A piece of football sacrilege took place at Old Trafford on Tuesday when Alex Ferguson substituted Giggs 16 minutes from the end of the 1-1 League Cup semi-final first leg draw against Blackburn Rovers.
As Giggs trudged off, the unmistakable sound of booing rang out around Old Trafford.
It came, apparently, from a section of Manchester United season ticket holders unhappy with Giggs's displays at the Theatre of Dreams this season.
For nearly 12 years, the Welsh international has danced his way down the flanks of English club football's finest arena, his twinkling skills leaving would-be tacklers in a dazed heap.
Less than 11 months away from his 30th birthday, Giggs is the club's longest-serving professional, and his United career coincides almost exactly with the most trophy-laden period in their history.
Giggs's personal haul of winners' medals amounts to an Aladdin's Cave of silverware: seven league titles, three FA Cups, one League Cup, one Champions League.
The closest the club have come to another George Best and the finest out-and-out winger of his generation in Europe, Giggs might never have been a United player.
He moved to England from his native Wales aged seven and joined Manchester City's school of excellence. But on his 14th birthday Ferguson snapped up Giggs's signature for United on schoolboy forms and his path was set.
Ferguson handed the waif-like winger his debut in 1991 at the age of 17 and his dribbling skills soon had mouths and full backs' eyes watering throughout the English game.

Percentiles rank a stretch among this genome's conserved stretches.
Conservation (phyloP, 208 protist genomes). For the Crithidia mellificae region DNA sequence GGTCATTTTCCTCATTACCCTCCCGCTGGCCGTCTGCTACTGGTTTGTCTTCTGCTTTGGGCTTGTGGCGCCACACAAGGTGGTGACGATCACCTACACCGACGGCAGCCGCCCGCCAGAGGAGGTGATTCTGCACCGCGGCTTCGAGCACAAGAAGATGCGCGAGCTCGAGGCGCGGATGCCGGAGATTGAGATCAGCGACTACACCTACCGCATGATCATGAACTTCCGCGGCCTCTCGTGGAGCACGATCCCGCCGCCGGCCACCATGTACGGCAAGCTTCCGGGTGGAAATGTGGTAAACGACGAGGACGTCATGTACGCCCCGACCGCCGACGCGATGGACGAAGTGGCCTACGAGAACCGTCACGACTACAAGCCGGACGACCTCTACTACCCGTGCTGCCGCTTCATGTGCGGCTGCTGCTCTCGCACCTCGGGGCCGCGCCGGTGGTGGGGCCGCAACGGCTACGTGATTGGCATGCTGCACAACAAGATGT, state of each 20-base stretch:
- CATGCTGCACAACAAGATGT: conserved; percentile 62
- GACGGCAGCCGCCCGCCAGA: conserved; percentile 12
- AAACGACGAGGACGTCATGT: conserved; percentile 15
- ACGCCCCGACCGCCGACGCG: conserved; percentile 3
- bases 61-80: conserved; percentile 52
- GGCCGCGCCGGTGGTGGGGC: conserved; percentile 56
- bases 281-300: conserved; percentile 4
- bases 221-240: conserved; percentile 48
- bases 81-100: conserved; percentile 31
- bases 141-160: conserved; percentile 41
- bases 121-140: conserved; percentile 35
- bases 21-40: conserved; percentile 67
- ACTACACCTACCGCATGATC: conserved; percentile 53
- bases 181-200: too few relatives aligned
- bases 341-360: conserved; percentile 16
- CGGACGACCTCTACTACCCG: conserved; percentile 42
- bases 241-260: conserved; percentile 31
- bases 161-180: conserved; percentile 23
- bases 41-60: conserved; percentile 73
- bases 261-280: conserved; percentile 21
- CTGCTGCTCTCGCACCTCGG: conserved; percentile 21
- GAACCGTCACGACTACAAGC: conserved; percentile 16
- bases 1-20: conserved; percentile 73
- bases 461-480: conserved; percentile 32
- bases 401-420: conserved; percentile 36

Until now, the only real criticism aimed at Giggs -- apart from an apparent reluctance to turn out for Wales friendlies -- has been that he does not score enough goals.
His ratio is roughly one every five games, no disgrace for a player whose role is clearly more goal maker than taker, but he has scored only once in the premier league at Old Trafford since August, 1999.
By his own admission, Giggs has fallen short of his own imperious standards in recent seasons.
"Probably the main reason I am getting criticised is that this season, and maybe last, my performances have been better away from home," he told the British media.
Asked to name Giggs's finest moment, most observers would pick out his dismantling of almost the entire Arsenal defence to score the wonder goal that settled an epic 1999 FA Cup semi-final replay at Villa Park.
The goal was a cameo of the kind of magic Giggs brings to football -- an irresistible concoction of speed, close control and balance topped, on that occasion, with an imperious finish.
Giggs's intervention set United on the way to their glorious FA Cup, premier league and Champions League treble that season, but since then the wiry Welshman appears to have entered a period of transition, rather like his club.
That culminated in Tuesday's once unthinkable barracking and a flood of messages, some supportive, some not, on United's official website.
But if Giggs really is a barometer of United's fortunes under Ferguson, those fans who booed him against Blackburn will need to live up to their name and quickly re-unite behind one of the most precious talents the English game has seen.